CITES, the world’s biggest conference on wildlife trade, is happening. Get the details.

relay.nationalgeographic.com
By Dina Fine Maron By Rachel Fobar

Every three years, there’s a global meeting to talk about the international wildlife trade—worth billions of dollars annually. At issue is an overarching question: How to balance this international commerce—which includes exotic pets, furs, and timber—without driving species to extinction.

The meetings are convened by the members of the Convention on International Trade in Endangered Species of Wild Fauna and Flora (CITES), a treaty enacted in 1975. (Learn more about the treaty here: CITES, explained.)

Among the matters the 183 members will address at the latest meeting—which runs from August 17 through August 28 in Geneva, Switzerland—are the future of the ivory trade, illegal killings of rhinos and the rhino horn trade, management of African elephant populations, and the booming exotic pet business.

Wildlife Watch will be closely tracking the conference. Find our stories from CITES here and read briefs below on this regularly updated news ticker. You can also follow our tweets at @Dina_Maron and @rfobarand @Rachael_Bale.

August 20—Black rhino trophy hunting in South Africa

Parties have voted to allow South Africa to increase its annual export quota for black rhino hunting trophies. The current quota allows for five adult male trophies, but the new quota will allow a number not exceeding half a percent of the country’s total black rhino population—a maximum of about 10 animals. Adult males will be targeted to protect breeding females.

South Africa argued that the money raised from trophy hunting helps support conservation. Black rhinos are threatened by poaching, but according to the conservation nonprofit Save the Rhino, populations in the country increased from about 800 in 1992 to more than 2,000 by the end of 2017.

Botswana, Zimbabwe, eSwatini (formerly Swaziland), the EU, and Canada also supported the measure.

This matter must now be confirmed or rejected at the plenary, at the end of the Conference of the Parties, when all appendix change proposals, resolutions, and decisions passed in committee are officially adopted.

-Rachel Fobar

August 18—Export of live, wild-caught elephants

In a surprise early vote, parties voted in committee to amend a resolution to limit the trade in live, wild-caught African elephants to range countries only. This issue has received international attention following the shipment of young elephants from Zimbabwe to China in 2015 and from eSwatini (formerly Swaziland) to U.S. zoos in 2016.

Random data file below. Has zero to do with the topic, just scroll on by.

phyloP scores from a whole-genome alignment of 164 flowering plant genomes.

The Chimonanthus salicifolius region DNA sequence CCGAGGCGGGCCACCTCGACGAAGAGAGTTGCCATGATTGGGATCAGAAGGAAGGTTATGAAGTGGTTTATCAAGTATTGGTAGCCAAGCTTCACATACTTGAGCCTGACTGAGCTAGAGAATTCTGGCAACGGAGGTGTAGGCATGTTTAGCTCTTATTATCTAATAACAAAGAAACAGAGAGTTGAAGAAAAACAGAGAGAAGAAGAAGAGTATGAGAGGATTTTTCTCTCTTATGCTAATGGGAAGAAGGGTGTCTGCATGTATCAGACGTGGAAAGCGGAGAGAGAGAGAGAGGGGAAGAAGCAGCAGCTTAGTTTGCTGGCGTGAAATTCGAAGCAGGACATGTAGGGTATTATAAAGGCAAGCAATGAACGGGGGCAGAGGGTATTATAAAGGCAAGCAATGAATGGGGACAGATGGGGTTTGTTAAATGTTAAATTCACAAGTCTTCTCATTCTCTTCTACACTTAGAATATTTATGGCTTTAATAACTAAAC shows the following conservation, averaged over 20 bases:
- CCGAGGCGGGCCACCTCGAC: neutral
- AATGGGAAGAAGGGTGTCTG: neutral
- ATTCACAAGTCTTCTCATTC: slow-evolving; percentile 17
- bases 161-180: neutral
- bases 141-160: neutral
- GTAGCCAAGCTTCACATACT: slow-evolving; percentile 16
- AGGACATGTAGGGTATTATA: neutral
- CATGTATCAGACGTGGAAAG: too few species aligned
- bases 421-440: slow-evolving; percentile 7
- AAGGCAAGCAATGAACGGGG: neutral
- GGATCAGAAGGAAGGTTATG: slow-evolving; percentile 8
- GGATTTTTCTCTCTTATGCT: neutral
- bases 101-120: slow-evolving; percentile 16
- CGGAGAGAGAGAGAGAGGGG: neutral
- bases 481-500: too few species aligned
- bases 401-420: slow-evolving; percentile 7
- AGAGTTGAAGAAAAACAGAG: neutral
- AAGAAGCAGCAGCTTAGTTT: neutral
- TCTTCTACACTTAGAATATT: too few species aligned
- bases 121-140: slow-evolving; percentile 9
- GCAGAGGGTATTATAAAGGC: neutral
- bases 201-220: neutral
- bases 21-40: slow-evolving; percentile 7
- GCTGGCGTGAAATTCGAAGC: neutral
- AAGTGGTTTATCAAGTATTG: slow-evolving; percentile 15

Zimbabwe, the U.S., and the European Union spoke against the move. “Live sales are part of our management tools,” the Zimbabwe delegate said, and those sales raise funds for conservation.

Kenya, Niger, and Burkina Faso spoke in support of it. “We all agree these are intelligent creatures with complex social links,” the Burkina Faso delegate said of elephants, arguing that they cannot thrive in captivity.

The European Union, which acts as a bloc but has 28 individual votes, asked for the vote to be postponed, but the chair rejected the call.

There were 46 yes votes and 18 no votes, with the European Union neither voting nor abstaining. Had they voted no, the resolution would not have passed. The proposal must now be confirmed or rejected at the plenary, which comes at the end of the Conference of the Parties and is where all appendix change proposals, resolutions, and decisions passed in committee are officially adopted. While many elephant campaigners were pleased at the show of support, they are concerned that the debate could be reopened at the plenary and that the EU parties would vote no, reversing today’s approval.
-Rachael Bale

August 16—Setting the scene

-Dina Fine Maron

Wildlife Watch is an investigative reporting project between National Geographic Society and National Geographic Partners focusing on wildlife crime and exploitation. Read more Wildlife Watch stories here, and learn more about National Geographic Society’s nonprofit mission at nationalgeographic.org. Send tips, feedback, and story ideas to ngwildlife@natgeo.com.

PUBLISHED August 17, 2019

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Take that you SCUMBAG!!!!

Petition: Urge Police to Catch Drunk Guy Who Climbed Onto a Giraffe at a Zoo!

onegreenplanet.org

By Sharon Vega